performed by the Orchestra de la Suisse Romande under Charles Dutoit, Martha Argerich, piano
(I have her recording of the piece with Leningrad under Kondrashin that I also quite like)

Also, watch this too....

If you read nothing else, watch the videos, and read the very last paragraph... 
For such an oddball kind of piece, this concerto is still undeniably one of the most famous in the repertoire, perhaps the most famous. Or should I say for such an enduring piece, it's kind of an oddball. I don't know which should come first; for most audiences I suppose, it's the latter, because a lot of the oddball stuff about this piece probably wouldn't be as obvious to a passive listener as it would be to musicologists, professionals or listeners of Tchaikovsky's day. What's odd about it? 
It's in a minor key, but that theme that everyone knows, that glorious beautiful wings-spread out soaring melody, is not in the home key, it's in the relative major. That same theme, as enduring and trademark-y as it is, never comes back, not even anything like it. One would think you could really get a lot of mileage out of something so beautiful, but we will see that Tchaikovsky can do lots of beautiful things with lots of other material. The traditional inner continuity of the movement is not really there. There are some key changes and stuff, but in general, it's just an odd piece, with lots of storm and drama and emotion and romance that finally culminates in a Bb major triumph. That all being said, with seemingly unrelated subjects and themes (we'll get there soon) aside, nearly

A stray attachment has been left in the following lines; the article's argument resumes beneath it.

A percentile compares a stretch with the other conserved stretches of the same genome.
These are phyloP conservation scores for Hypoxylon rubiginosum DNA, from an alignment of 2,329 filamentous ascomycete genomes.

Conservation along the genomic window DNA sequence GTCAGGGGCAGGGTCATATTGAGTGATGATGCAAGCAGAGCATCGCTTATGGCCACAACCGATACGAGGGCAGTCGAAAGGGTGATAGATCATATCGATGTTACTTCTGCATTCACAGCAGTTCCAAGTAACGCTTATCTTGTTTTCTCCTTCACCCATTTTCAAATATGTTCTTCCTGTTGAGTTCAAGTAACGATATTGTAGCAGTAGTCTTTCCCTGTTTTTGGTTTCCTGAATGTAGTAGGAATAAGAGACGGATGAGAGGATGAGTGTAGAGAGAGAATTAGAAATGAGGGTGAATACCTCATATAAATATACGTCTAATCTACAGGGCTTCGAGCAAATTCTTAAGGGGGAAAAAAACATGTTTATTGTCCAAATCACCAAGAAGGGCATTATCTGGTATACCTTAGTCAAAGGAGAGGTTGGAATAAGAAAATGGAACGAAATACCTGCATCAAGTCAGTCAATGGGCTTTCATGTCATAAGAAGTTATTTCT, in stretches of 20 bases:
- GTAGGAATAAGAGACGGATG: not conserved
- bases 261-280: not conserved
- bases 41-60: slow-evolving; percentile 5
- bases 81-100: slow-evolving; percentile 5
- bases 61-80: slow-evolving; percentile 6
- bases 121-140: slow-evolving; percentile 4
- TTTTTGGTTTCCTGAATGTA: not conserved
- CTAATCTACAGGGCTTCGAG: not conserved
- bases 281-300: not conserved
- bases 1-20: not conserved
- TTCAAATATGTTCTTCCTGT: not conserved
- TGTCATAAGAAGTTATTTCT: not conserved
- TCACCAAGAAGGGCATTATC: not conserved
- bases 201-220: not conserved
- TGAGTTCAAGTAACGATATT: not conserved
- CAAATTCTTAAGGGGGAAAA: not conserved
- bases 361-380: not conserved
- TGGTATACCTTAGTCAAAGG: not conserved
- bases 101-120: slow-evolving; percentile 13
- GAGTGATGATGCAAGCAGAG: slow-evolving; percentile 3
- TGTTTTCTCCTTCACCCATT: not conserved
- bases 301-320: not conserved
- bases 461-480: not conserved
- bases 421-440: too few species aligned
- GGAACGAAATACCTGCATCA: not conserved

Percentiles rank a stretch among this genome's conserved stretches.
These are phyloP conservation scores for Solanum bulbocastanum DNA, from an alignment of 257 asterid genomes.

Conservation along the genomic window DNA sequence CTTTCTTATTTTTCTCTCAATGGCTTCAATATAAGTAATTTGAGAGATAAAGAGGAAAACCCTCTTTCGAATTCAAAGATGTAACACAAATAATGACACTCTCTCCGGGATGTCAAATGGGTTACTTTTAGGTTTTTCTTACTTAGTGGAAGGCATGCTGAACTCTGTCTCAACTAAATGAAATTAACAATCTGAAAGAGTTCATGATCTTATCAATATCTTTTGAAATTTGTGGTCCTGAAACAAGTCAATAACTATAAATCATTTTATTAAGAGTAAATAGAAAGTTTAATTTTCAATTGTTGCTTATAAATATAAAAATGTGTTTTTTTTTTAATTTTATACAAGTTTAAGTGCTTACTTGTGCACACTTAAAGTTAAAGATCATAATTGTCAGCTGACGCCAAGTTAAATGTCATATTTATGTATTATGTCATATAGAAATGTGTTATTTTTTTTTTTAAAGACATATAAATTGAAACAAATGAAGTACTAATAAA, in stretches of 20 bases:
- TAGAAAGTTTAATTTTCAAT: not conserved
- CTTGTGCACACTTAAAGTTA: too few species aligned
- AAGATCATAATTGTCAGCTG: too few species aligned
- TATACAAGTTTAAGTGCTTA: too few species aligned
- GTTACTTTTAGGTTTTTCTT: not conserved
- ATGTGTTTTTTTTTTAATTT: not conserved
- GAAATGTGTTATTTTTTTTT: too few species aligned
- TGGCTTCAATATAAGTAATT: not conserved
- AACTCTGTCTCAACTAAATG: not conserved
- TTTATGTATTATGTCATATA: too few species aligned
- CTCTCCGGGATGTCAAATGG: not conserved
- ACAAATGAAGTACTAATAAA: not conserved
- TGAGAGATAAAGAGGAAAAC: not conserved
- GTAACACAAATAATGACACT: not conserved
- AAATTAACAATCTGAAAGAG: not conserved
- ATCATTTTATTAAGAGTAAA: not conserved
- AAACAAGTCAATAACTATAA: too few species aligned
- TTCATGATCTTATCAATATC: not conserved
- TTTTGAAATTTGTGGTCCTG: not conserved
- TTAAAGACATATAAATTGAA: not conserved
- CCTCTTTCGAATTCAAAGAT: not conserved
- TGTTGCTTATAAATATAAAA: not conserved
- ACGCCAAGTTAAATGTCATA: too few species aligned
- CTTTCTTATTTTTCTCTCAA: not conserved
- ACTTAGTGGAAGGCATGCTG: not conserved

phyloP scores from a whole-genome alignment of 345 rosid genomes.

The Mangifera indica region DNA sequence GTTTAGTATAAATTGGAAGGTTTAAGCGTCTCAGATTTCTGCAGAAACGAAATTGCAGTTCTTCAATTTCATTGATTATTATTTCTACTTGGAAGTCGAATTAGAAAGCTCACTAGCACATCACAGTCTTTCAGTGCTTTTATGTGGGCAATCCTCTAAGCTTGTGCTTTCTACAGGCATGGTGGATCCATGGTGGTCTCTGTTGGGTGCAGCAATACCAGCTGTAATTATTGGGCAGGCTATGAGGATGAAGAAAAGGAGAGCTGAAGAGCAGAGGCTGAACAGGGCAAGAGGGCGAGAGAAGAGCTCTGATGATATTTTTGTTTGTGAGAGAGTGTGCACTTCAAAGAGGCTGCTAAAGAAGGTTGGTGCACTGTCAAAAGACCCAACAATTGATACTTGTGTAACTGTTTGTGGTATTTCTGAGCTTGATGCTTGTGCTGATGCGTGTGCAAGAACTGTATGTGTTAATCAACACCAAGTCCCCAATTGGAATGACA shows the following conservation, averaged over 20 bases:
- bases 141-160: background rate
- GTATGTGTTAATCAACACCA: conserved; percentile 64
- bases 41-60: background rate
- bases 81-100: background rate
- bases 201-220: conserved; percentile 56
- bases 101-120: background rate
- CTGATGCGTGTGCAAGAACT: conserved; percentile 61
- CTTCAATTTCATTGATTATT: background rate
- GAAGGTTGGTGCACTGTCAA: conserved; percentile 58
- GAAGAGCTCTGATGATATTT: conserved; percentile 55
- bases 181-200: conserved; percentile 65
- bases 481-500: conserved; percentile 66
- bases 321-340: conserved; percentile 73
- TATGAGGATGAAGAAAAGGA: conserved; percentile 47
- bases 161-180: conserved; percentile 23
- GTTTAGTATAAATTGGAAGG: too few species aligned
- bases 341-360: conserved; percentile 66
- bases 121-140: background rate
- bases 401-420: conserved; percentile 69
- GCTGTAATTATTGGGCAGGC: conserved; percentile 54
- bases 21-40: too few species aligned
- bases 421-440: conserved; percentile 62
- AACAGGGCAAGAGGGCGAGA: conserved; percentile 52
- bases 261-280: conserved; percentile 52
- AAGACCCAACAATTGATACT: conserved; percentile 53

Tuesday, October 21, 2014

Music and Math: The Genius of Beethoven

The title of this video really struck my interest. I was envisioning it as something exciting and revelatory, a heretofore undiscovered secret of the music of this great artist. 
It's also a TED talk, which means it will be fun and entertaining. It also means I shouldn't have expected it to be on such a level of detail as I'd anticipated.
So there was at least some disappointment on that level, but it was balanced by an excitement to share what was here with other people, namely a friend of mine to whom I'd tried to explain Schoenberg's twelve-tone idea (in Chinese). While I did explain the idea of consonant and dissonant chords as sounds that "work together" because of their relation to one another on the keyboard (really just a visual expression of that relationship), I did NOT express it in terms of their actual frequencies, which is what's shown here. 
Having played a bit of this first page of this piece (poorly and slowly), I was familiar with the